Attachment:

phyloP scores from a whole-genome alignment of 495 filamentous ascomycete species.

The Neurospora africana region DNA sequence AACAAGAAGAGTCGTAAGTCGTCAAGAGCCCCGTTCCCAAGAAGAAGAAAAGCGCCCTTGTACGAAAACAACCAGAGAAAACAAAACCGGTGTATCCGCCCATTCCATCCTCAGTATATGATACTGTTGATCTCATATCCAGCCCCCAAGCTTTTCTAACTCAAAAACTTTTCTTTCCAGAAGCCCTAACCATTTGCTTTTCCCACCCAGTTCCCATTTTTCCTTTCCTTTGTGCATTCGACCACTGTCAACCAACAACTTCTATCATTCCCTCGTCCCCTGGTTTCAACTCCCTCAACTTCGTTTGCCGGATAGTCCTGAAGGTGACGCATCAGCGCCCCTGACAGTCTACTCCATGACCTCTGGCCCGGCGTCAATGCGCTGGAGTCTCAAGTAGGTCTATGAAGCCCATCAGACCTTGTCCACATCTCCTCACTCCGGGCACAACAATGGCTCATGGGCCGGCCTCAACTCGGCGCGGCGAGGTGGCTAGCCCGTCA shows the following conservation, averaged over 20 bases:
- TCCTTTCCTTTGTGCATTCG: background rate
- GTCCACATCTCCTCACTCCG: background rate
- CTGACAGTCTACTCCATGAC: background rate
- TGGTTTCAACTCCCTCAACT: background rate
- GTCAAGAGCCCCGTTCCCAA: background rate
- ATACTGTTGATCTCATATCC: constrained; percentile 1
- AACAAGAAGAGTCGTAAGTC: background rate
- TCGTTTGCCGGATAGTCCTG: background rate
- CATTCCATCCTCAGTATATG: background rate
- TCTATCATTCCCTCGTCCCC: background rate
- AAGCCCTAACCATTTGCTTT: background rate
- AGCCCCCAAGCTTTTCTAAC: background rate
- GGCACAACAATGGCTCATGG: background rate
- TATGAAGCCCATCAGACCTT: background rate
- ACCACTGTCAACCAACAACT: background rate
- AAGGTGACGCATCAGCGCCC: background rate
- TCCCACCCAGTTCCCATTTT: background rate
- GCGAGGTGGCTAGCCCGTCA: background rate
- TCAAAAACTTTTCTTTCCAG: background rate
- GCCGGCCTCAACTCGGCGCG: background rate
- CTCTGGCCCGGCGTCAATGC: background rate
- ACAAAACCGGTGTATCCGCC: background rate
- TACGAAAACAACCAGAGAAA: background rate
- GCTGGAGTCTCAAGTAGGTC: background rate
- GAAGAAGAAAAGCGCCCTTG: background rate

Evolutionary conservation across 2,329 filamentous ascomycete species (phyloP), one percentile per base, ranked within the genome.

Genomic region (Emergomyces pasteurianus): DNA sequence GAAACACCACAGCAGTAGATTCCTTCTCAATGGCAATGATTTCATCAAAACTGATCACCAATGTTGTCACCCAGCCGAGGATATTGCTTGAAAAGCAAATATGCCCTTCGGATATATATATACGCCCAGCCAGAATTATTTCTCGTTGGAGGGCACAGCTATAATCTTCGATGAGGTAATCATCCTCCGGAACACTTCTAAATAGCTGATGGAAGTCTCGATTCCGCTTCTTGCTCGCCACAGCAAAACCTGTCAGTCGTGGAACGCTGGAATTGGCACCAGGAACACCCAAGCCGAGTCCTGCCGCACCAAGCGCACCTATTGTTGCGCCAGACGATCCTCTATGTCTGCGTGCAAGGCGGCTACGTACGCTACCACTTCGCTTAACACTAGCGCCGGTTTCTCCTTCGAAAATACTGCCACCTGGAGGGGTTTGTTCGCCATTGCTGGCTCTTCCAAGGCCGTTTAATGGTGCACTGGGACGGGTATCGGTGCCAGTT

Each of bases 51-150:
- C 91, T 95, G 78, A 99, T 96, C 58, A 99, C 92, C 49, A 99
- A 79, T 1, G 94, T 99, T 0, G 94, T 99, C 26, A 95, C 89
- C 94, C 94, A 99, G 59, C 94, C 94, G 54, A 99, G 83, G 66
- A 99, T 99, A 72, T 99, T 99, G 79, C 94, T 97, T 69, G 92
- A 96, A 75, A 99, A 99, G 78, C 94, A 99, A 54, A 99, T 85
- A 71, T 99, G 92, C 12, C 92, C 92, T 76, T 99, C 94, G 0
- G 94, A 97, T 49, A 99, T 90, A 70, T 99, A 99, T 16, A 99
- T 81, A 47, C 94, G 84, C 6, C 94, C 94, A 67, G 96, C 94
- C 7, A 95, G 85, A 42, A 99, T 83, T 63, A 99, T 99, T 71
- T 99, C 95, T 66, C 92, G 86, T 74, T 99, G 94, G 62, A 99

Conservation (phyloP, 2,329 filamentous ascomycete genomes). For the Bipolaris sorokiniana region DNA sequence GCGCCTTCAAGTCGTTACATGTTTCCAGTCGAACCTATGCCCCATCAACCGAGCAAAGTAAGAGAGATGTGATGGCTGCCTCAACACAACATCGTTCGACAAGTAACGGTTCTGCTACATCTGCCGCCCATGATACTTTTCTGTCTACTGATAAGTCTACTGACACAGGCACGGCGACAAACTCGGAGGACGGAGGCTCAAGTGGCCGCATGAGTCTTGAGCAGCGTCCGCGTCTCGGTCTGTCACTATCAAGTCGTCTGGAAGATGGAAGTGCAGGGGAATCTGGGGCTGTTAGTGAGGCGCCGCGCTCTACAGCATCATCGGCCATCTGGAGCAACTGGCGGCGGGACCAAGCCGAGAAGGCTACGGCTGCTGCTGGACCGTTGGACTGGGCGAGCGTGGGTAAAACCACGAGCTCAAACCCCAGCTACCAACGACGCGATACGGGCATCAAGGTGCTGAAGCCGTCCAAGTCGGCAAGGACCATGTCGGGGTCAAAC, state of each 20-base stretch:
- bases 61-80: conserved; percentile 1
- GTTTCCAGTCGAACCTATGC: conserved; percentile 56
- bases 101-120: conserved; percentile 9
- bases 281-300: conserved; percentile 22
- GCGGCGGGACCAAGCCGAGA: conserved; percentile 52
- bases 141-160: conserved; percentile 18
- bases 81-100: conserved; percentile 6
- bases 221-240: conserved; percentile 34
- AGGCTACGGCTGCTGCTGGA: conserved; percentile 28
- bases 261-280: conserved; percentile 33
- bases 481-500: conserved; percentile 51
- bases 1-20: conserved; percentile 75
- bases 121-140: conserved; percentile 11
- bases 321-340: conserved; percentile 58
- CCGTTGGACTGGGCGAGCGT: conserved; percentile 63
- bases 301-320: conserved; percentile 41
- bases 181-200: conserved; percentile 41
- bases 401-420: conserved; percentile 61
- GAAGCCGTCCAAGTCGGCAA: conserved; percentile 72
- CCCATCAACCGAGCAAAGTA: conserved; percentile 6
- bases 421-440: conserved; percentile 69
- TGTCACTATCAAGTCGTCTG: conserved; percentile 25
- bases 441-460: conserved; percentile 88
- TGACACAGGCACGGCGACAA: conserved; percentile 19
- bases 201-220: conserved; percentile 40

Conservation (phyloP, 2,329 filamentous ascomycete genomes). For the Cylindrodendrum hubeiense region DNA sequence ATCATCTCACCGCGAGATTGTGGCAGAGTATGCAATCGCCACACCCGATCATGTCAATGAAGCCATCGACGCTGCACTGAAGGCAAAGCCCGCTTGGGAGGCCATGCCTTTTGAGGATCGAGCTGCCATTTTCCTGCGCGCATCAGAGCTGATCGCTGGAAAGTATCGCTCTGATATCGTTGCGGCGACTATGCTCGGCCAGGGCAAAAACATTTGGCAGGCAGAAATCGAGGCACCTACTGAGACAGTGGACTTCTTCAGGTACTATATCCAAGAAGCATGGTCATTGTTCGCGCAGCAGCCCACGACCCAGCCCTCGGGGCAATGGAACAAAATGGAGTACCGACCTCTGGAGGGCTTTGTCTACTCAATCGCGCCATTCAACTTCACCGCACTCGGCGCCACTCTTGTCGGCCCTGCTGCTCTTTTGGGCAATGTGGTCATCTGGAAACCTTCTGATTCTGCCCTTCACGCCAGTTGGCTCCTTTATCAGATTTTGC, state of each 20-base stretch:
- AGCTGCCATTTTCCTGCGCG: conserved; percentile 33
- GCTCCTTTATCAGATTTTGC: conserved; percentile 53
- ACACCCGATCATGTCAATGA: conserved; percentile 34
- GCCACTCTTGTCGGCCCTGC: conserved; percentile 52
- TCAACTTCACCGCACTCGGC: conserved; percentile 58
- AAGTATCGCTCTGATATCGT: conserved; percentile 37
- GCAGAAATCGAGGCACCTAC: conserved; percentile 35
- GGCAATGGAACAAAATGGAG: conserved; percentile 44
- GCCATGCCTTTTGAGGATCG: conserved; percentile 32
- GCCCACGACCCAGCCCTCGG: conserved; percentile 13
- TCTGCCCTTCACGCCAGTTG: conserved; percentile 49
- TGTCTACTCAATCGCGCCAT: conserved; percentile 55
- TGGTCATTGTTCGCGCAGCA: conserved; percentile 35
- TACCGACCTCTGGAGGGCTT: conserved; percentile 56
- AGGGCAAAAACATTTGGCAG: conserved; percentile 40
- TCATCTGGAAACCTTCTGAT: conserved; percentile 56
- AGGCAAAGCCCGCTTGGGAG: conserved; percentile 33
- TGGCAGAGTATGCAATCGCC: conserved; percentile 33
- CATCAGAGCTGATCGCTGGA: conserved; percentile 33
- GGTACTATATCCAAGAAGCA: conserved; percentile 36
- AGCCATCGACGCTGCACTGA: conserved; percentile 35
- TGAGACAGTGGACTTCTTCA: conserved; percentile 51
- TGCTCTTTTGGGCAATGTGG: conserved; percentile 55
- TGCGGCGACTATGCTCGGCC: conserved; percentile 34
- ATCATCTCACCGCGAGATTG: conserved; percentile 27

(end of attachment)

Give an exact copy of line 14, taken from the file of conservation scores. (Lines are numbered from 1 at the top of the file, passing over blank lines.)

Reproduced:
- AGCCCCCAAGCTTTTCTAAC: background rate